A fearsome, glacier-sculpted horn of rock looming 4,478m above the Swiss-Italian border, the Matterhorn was the holy grail for many Victorian mountaineers. Known as the Mountain of Mountains it was once thought to be unconquerable but was finally tamed by British climber Edward Whymper and his party of Reverend Charles Hudson, Lord Francis Douglas, Douglas Robert Hadow, guide Michel Croz, and father and son guides Peter and Peter Taugwalder, on 14 July 1865.
Success at last!
True, although Whymper’s attempt ended in tragedy when four members of his rope team fell to their deaths on the descent. According to the climber’s account, Hadow slipped just below the summit, taking Croz with him and pulling Hudson and Douglas down the mountain’s precipitous north face. Mountain train in front of Matterhorn peak (Shutterstock)
Whymper and the two Taugwalders were saved when the rope broke, though the incident is still surrounded by controversy. Initially the elder Taugwalder was accused of cutting the rope, while the guide claimed Whymper had cut it 200m from the summit, running ahead to be first to the top and leaving the party with only a reserve rope for the descent, which then snapped when the four climbers fell.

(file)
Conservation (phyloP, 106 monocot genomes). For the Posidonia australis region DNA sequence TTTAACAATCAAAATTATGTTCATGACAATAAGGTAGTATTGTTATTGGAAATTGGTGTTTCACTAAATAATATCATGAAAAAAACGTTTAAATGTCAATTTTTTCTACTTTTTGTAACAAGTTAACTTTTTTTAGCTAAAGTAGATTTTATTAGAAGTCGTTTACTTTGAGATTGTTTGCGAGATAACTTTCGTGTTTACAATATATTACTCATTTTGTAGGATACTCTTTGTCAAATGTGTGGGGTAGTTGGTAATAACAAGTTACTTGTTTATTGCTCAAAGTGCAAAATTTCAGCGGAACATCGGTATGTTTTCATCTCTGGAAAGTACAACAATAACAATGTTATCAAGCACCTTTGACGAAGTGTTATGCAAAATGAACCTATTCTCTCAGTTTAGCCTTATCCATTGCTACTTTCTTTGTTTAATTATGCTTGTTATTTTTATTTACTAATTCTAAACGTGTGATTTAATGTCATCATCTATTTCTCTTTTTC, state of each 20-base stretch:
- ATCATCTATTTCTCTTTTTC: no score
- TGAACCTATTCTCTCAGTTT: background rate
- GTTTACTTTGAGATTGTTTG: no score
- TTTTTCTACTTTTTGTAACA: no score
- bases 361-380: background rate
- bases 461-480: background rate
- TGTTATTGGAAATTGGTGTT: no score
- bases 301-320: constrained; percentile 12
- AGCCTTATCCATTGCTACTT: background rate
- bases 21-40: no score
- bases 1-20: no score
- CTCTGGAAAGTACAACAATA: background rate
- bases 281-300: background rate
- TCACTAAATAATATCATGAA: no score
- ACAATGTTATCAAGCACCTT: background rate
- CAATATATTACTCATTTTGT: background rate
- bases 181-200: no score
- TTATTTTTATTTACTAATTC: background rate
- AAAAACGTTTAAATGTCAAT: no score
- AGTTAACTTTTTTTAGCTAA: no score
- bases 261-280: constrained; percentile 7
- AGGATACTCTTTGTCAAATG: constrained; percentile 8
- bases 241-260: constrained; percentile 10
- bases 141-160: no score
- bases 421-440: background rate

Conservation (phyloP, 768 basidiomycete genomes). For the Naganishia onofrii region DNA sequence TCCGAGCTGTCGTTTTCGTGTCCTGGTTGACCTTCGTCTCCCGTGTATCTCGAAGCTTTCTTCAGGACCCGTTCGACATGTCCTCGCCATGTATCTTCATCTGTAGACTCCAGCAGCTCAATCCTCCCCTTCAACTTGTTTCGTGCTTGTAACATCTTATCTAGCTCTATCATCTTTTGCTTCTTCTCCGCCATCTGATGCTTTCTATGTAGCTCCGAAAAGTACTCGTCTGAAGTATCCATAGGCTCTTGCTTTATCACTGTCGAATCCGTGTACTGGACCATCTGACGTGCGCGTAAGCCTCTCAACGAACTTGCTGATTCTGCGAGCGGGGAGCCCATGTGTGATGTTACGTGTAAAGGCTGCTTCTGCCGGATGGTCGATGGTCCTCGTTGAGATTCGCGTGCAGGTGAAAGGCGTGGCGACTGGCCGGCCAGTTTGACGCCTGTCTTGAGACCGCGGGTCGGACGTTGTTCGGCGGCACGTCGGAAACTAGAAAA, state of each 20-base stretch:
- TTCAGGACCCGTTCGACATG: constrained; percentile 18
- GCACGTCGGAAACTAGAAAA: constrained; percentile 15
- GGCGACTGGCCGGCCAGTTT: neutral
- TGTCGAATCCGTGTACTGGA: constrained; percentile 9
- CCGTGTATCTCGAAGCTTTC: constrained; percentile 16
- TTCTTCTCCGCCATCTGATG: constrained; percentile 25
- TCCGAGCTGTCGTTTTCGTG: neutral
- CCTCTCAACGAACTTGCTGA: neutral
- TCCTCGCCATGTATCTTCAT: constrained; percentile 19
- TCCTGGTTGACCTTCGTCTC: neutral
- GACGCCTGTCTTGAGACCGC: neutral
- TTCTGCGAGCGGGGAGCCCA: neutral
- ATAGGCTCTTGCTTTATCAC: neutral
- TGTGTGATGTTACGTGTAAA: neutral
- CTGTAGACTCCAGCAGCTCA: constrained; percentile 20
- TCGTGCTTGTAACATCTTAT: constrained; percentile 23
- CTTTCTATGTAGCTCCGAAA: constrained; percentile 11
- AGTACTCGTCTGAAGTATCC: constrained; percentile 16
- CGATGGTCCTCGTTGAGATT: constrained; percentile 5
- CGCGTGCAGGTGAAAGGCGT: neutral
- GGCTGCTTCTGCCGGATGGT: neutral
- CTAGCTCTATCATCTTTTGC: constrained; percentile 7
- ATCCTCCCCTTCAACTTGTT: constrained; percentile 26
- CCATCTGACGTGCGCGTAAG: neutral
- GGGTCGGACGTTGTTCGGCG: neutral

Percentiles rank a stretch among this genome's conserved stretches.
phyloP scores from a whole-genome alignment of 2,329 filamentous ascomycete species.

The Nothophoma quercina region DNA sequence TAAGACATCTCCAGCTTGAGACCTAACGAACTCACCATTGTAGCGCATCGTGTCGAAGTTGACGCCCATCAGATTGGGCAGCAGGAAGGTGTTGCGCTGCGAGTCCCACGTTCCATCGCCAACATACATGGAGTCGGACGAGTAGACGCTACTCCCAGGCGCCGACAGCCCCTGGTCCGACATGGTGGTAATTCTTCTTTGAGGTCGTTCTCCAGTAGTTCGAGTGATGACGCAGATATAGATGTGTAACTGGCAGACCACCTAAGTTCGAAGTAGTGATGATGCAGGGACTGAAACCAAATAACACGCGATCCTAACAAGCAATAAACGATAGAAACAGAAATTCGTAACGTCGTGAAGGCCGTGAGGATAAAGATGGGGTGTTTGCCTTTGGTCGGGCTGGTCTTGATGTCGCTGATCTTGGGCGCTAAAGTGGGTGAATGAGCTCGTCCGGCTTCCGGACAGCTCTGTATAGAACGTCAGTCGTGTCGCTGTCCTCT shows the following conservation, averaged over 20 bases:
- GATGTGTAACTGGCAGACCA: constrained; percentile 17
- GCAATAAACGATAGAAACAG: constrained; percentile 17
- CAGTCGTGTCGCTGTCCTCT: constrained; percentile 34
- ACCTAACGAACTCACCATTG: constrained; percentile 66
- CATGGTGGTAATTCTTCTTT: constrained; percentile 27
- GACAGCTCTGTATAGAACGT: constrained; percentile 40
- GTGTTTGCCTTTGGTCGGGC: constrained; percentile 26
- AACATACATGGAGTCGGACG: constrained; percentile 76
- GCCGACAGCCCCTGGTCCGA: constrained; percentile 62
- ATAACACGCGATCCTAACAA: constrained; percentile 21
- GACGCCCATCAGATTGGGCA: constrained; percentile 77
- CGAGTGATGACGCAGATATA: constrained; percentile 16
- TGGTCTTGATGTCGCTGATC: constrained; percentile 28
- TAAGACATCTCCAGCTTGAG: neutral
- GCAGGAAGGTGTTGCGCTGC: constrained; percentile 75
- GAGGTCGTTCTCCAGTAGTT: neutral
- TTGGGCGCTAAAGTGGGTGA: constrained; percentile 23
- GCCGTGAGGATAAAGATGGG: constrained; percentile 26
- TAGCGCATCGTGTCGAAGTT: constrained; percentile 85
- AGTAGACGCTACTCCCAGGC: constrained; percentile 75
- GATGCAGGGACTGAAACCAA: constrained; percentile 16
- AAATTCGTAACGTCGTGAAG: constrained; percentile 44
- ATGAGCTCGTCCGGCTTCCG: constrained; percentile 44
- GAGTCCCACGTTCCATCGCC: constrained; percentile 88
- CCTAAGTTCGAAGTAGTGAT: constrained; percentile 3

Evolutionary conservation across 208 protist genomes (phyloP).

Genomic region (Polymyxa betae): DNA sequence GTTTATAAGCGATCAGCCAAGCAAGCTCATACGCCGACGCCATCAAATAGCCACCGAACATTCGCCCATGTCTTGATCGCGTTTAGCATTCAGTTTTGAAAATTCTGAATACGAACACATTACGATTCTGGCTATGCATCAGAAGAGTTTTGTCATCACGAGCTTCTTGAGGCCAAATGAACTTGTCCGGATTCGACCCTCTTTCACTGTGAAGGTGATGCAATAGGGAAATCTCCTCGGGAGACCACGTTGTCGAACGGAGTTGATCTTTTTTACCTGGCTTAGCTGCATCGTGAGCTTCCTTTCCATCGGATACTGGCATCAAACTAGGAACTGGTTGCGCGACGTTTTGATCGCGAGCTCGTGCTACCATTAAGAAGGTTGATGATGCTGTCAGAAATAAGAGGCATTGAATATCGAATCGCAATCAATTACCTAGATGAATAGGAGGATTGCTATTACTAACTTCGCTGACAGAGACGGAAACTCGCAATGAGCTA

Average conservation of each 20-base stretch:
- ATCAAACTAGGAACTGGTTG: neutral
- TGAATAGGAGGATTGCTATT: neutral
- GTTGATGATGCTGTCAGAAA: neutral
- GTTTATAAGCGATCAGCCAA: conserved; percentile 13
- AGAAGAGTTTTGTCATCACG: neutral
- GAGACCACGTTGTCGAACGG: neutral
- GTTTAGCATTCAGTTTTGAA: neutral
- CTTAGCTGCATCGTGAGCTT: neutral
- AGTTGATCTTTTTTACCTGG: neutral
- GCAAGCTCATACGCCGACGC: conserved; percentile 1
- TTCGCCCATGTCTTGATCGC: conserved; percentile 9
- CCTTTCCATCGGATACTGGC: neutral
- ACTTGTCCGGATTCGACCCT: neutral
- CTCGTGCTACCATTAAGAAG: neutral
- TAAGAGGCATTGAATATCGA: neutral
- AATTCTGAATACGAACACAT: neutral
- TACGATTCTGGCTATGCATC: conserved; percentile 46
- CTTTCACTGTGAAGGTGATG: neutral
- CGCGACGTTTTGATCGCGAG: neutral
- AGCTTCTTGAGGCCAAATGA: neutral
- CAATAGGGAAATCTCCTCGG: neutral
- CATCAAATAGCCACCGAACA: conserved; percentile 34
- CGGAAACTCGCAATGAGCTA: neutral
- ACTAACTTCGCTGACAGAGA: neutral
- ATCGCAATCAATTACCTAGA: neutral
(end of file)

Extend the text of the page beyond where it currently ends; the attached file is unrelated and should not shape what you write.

Yikes. Have many people climbed it since?
Lots, both professionals and amateurs. Whymper team’s ascended by the Hörnli ridge, the most popular route today, but all of the Matterhorn’s ridges and faces have now been conquered, and continued to be climbed regularly. However, all routes demand significant technical expertise and an excellent level of fitness, not to mention a guide and all of the right gear. Zermatt Valley and Matterhorn Peak (Shutterstock)
How about something more sedate?
Zermatt, the Swiss town at the foot of the Matterhorn from which Whymper made his attempt, can be reached by train, while cable cars provide access to some of the surrounding peaks, offering striking views. The Hörnli Hut at the start of the famous ridge is accessible to hikers, who could also tackle the ten-day Matterhorn Circuit, a trek via glacial valleys, alpine meadows and high mountain passes.
What else I should know?
For a full account of the first ascent read Whymper’s book, Scrambles Amongst the Alps In the Years 1860-69
, a mountaineering classic and a snapshot of a time when tweed jackets and hobnail boots ruled. Zermatt is the place to be for the anniversary itself. For a list of celebrations including short walks, sunset gondola rides and the first ascent story told on stage, see zermatt.ch
. Main image: Matterhorn peak, Zermatt, Switzerland (Shutterstock)